In this section, fast lagrangian analysis of continua in 3 dimensions (FLAC3D) software, which is a powerful tool to perform geotechnical analyses of soil, rock, groundwater, constructs, and ground support [38, 39] is applied to carry out numerical analyses. Studies show that FlAC3D software has remarkable advantages. First, it uses the “mixed discrete method” to simulate plastic failure and plastic flow. It is worth noting that this method is more accurate than the “discrete integration method,” which is usually used in the finite element method. Second, even though the simulated system is static, the dynamic equations of motion should be solved, which makes FLAC3D have no numerical obstacles in simulating the physically unstable process. Last, it adopts an explicit solution scheme. Therefore, the explicit solution takes almost the same time to obtain the nonlinear stress-strain relation as the linear constitutive relation, while the implicit solution takes a long time to solve a nonlinear problem. Meanwhile, there is no need to store the stiffness matrix so multielement structures can be solved with less memory capacity. Therefore, it is feasible to simulate large deformations because there is no stiffness matrix to be modified. Accordingly, the FLAC3D software is selected in the present study to analyze the problem.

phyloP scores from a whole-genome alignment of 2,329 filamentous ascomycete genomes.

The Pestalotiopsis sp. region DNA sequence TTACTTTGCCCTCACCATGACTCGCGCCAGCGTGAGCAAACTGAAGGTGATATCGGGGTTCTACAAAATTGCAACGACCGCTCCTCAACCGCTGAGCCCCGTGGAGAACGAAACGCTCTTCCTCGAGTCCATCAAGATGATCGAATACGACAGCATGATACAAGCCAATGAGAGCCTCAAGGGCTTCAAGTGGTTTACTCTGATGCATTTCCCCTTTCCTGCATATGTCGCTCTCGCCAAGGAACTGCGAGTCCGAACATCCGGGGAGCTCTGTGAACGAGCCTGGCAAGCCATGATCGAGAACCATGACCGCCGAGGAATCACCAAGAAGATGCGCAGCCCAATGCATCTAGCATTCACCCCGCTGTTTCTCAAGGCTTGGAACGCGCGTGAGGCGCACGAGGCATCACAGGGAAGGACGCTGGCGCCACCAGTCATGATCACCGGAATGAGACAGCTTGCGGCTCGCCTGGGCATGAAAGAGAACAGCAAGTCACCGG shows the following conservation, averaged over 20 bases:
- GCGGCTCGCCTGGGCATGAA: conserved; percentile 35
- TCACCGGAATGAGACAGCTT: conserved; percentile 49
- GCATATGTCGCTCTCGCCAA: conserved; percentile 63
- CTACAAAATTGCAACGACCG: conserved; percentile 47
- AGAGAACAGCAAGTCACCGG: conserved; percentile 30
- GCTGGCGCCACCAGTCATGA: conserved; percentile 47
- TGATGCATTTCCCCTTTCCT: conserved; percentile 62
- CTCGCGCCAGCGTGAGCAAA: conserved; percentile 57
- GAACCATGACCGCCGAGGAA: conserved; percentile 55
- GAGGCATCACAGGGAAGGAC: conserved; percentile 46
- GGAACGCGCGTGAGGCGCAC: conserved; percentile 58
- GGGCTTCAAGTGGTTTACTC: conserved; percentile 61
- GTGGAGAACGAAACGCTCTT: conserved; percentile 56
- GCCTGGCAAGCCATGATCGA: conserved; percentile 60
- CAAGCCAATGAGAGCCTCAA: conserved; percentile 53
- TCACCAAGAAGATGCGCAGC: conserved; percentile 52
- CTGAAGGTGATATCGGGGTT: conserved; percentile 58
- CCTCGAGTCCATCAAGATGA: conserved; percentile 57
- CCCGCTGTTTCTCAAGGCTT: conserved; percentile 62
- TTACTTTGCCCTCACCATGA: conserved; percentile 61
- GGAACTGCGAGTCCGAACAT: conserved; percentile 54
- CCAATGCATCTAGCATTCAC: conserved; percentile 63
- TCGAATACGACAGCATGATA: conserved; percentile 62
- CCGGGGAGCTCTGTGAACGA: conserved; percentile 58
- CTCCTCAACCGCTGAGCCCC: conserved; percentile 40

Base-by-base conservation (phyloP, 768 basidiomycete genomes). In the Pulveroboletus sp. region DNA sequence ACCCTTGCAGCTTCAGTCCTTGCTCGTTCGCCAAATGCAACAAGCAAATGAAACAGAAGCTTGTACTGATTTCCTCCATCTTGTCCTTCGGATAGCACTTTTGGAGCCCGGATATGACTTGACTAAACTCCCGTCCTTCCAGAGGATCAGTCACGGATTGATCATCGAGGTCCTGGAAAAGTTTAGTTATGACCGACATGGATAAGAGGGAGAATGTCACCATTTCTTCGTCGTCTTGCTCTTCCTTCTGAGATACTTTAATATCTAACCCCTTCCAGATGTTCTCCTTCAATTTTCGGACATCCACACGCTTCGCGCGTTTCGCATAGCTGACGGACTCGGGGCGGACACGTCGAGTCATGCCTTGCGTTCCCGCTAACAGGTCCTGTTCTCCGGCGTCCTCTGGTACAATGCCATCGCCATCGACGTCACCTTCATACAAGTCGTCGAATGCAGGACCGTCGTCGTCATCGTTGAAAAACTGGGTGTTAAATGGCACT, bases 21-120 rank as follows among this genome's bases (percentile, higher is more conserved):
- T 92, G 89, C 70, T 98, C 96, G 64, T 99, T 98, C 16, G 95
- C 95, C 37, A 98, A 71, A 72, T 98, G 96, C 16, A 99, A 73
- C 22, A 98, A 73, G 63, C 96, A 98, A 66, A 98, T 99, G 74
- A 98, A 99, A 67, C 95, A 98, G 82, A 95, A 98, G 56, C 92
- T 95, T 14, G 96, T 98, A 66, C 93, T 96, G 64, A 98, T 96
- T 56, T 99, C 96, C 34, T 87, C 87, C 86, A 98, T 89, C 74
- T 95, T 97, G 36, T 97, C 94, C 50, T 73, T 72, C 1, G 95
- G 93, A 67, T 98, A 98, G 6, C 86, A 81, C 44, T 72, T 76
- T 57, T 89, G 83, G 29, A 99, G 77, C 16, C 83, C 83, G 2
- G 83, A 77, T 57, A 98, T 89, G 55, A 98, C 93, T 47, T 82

During numerical analysis, a geological model of an ideal landslide is built based on FLAC3D while ignoring the changes in surface configuration. Figure 3 displays the typical section of the homogeneous soil landslide. To eliminate the influence of boundary conditions, the model boundary before the piles is extended to 20 m, while that behind the piles is extended to 30 m during modeling. The self-weight load is primarily considered in the calculation herein, and unidirectional constrained boundaries are adopted on the two sides and bottom of the model. Regarding the soil constitutive model, the Mohr–Coulomb plasticity model following Mohr–Coulomb yield criterion is adopted, while the elastoplastic model is employed for the antislide piles and retaining plates. Table 1 details the computational parameters.

##### 3.1. Numerical Simulation of Straight Line Pile Arrangement

###### 3.1.1. Modeling